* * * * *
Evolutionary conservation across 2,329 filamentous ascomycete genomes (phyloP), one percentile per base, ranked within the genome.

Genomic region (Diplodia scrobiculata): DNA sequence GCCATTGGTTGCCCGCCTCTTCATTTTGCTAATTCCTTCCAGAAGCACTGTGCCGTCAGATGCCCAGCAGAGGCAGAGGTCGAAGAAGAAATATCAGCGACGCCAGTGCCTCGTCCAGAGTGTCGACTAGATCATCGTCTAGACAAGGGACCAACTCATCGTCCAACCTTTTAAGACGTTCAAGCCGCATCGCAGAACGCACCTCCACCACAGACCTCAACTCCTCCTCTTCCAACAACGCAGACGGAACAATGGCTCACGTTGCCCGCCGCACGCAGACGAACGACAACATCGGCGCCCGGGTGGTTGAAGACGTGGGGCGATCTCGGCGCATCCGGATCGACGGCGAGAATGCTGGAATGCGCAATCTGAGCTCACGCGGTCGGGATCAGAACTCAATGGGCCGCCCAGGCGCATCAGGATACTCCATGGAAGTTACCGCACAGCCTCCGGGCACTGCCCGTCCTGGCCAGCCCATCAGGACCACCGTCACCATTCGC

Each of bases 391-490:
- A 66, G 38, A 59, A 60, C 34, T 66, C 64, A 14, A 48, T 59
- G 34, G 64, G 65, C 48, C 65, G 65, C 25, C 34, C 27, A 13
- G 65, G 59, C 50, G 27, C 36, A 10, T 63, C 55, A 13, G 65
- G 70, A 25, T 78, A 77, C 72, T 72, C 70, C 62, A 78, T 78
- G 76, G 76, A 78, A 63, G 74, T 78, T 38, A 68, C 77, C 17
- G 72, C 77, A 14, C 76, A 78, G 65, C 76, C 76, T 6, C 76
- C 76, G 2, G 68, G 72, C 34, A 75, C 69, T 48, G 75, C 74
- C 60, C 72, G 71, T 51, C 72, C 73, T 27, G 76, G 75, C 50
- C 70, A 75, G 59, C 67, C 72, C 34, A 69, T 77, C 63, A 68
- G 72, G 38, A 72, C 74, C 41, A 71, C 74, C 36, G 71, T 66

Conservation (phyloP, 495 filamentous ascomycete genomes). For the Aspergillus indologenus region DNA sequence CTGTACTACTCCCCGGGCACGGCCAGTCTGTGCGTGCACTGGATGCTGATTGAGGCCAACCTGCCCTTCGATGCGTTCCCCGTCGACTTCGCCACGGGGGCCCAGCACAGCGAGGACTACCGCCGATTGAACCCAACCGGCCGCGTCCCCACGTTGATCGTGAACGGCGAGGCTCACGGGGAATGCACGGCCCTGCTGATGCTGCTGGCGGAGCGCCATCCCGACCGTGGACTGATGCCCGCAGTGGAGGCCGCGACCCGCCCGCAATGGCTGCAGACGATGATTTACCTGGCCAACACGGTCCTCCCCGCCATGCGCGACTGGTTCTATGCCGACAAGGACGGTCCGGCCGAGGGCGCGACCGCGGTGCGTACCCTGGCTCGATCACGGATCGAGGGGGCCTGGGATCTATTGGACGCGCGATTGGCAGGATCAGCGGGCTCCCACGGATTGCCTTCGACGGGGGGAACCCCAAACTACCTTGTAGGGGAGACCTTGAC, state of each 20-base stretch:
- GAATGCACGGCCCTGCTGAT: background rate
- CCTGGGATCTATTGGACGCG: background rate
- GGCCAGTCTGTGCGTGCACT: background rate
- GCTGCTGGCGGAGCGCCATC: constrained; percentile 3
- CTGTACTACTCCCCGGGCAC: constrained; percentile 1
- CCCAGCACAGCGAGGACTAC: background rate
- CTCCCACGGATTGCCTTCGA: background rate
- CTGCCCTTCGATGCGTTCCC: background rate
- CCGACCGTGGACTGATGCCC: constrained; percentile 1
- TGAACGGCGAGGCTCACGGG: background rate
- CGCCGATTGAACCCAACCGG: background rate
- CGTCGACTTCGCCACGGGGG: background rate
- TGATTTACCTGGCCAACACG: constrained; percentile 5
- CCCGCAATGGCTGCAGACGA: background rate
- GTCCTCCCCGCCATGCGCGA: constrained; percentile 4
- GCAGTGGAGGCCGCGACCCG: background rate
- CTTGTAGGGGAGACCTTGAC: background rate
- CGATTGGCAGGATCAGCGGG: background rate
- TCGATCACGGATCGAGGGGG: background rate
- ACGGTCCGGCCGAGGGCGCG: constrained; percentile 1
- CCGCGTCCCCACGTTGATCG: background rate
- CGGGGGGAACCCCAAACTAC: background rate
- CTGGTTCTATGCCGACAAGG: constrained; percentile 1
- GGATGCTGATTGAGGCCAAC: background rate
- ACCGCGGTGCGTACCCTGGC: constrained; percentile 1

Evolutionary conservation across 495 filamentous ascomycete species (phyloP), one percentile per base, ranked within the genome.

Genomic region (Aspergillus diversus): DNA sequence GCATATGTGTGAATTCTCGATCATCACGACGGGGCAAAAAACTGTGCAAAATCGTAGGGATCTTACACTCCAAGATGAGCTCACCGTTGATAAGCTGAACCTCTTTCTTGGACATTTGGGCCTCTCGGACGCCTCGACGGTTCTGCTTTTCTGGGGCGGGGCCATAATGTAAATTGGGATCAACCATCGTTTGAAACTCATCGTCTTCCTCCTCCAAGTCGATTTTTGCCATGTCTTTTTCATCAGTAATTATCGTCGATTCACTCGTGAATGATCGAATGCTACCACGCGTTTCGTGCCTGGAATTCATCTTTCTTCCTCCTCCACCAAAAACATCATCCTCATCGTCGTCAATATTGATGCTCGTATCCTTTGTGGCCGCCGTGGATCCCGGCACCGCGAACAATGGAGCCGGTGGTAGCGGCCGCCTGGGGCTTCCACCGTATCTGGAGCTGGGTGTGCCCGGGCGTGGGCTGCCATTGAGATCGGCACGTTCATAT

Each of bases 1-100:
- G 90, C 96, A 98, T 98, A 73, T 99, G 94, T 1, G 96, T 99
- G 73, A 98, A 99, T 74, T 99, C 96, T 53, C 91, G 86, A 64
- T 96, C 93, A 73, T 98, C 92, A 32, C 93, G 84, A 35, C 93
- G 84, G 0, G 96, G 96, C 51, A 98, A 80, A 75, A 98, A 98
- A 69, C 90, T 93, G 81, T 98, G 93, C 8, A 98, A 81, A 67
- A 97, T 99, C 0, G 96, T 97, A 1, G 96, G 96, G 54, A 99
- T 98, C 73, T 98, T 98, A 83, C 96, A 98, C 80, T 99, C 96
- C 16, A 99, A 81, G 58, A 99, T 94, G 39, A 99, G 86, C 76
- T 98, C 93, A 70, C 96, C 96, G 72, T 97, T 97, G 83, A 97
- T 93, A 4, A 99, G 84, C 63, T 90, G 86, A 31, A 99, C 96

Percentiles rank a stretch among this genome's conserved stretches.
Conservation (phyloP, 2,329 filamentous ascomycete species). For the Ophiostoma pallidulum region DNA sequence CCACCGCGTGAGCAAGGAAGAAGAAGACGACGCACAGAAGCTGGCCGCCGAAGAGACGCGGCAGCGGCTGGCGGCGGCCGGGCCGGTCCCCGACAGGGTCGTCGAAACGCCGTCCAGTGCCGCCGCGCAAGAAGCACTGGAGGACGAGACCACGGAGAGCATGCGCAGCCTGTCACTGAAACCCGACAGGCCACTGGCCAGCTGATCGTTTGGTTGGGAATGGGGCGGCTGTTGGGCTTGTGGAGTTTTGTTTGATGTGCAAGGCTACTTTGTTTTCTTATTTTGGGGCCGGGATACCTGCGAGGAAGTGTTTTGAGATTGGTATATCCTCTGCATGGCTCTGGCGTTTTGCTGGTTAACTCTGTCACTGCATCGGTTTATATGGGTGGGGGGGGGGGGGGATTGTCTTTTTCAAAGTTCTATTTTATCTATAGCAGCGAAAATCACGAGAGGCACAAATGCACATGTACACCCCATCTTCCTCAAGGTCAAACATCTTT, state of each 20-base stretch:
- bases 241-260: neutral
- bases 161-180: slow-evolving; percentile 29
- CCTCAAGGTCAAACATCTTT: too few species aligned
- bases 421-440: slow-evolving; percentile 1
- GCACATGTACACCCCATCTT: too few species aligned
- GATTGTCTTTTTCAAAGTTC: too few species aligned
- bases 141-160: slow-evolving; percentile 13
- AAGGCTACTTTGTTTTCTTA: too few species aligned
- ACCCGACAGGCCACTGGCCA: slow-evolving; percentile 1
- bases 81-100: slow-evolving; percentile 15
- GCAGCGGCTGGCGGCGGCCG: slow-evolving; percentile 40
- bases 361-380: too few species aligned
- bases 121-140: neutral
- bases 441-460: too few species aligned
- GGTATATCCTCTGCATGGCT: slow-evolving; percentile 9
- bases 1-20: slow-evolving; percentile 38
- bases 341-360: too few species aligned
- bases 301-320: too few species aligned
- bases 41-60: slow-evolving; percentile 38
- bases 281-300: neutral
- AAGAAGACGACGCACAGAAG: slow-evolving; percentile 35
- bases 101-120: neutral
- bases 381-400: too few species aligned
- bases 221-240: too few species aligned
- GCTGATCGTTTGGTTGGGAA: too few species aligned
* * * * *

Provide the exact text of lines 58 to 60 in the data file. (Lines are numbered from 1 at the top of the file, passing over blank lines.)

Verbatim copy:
- bases 421-440: slow-evolving; percentile 1
- GCACATGTACACCCCATCTT: too few species aligned
- GATTGTCTTTTTCAAAGTTC: too few species aligned